Stay sensible and get something that you can be pleased with and is accessable to anyone with the inclination.
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Old 14th July 2006, 10:59 PM   #14
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i didn't realize that most people would use "cans" -- I am on my second compressor -- it's helpful to get the charcoal going for those summer barbecues -- surprised that we haven't burnt out the bottom of the Weber.

Aren't cans of finish dreadfully expenive -- if I didn't have access to a compressor I would try french polish for a very nice finish.

your work is really excellent -- there is no mistaking that !

i do some consulting to a "coatings" company but our production runs are thousands of units of CNC'd MDF -- when you coat them you have to be spot on the humidity and temperature. if you have an orange-peel problem, or an adhesion problem you can blow the entire profitability of a run in just a few minutes of inattention.
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Old 14th July 2006, 11:07 PM   #15
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Hi,

The typical padding on those types of sanders isn't the best for cutting down the orange peal as it has so much conformity. Your finish is deep but it looks a little wavy as a result. Hold up a piece of white thread to it, stretched out.. it'll show up.

Why not start off with a 600 grit and block sand by hand to cut down the peaks, shouldn't take too long.

Then work up to 2000, also block sanding.

Use lots of water! The dish soap tip is an excellent one, really helps the cutting action too.

Had you ever considered a coat of carnuba wax after? Might help from keeping the dust from getting too attached, and could be of some help when some goof puts their cold beer on it when you're not looking.
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Old 15th July 2006, 01:33 AM   #16
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Quote:
Originally posted by classd4sure
The typical padding on those types of sanders isn't the best for cutting down the orange peal as it has so much conformity. Your finish is deep but it looks a little wavy as a result. Hold up a piece of white thread to it, stretched out.. it'll show up.
Hi C4S

Yep the best finish is always by hand. I still can't get it perfect but using a sanding block and roughly 400% more time and effort I can get a good uniform reflection. The thing you've got to remember is that I wanted something that looks good but doesn't take a week or three to do. If you skip the palm sander and substitute hand sanding, the rest is the same. Pick whichever suits.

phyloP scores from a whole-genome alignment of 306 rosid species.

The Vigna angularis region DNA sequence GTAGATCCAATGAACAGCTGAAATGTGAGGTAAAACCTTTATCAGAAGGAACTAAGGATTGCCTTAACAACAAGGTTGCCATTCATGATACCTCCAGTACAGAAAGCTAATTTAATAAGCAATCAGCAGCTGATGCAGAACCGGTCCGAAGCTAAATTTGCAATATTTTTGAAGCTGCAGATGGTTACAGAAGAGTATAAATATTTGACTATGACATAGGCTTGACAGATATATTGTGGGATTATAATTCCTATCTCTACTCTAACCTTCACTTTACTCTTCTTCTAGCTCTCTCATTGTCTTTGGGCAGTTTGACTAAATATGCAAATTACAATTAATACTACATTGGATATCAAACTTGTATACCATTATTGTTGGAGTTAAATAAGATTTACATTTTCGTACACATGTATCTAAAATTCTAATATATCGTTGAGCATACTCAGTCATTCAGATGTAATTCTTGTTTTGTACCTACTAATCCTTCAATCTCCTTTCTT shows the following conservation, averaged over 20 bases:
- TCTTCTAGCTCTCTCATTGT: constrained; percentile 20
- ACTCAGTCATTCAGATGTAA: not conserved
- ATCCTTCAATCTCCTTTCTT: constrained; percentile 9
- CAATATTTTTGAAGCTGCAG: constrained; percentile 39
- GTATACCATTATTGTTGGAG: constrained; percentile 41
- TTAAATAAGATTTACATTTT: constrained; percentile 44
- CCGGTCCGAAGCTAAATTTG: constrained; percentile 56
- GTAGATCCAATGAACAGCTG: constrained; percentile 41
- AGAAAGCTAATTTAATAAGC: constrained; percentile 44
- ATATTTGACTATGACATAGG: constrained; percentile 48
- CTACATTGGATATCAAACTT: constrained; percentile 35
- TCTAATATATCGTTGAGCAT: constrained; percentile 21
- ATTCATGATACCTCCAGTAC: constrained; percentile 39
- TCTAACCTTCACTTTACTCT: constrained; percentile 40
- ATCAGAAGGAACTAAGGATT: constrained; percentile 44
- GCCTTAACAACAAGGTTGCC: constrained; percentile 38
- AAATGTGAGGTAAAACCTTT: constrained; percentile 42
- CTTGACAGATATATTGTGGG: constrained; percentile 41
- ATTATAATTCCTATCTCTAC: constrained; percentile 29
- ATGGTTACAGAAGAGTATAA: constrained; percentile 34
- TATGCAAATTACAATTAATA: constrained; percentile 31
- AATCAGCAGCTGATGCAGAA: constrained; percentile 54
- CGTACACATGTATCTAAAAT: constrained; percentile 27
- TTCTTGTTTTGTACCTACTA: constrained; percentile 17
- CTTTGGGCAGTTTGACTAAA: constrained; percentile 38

I stuck a bitumen pad on the bottom of the sander to firm it up but not too much, it does improve the finish a little but lets face it, your never going to get a perfect finish with a palm sander anyway but more than close enough. The photo's pick up every fault in the finish unfortunately but rest assured that they look superb in the flesh.

Quote:
Had you ever considered a coat of carnuba wax after? Might help from keeping the dust from getting too attached, and could be of some help when some goof puts their cold beer on it when you're not looking.
I use the Carlack 2 stage protection stuff which gives a nice gloss and eliminates the very fine swirl marks left over. Its better than Carnuba IMO because it offers more protection and shines about as well once you've applied both the acrylic wax and sealer.
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Old 15th July 2006, 01:38 AM   #17
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Good stuff thanks for the reply, and it really is an awesome looking deep finish. Sorry if I missed it, but how long did it take? You'd really have to be a little insane to want to do it by hand, so it's great to see it can turn out so well by speeding things up a little.

On that note, I wonder if anyone would be crazy enough to try a nice flat hard air file with the 2000 grit as opposed to an orbital... best of both worlds or total nightmare? Could be hell if it got away from ya!

Cheers,
Chris
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Old 15th July 2006, 01:47 AM   #18
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Quote:
Originally posted by jackinnj
i didn't realize that most people would use "cans" -- I am on my second compressor -- it's helpful to get the charcoal going for those summer barbecues -- surprised that we haven't burnt out the bottom of the Weber.

Aren't cans of finish dreadfully expenive -- if I didn't have access to a compressor I would try french polish for a very nice finish.
Spray cans are a rip off but convenient, they're around 5 each in the UK for 500ml. You can buy 1.5ltr of good quality basecoat for 12 and it goes further.

I think everyone starts off with spraycans and then maybe moves on to a compressor if they feel it would be a sound investment.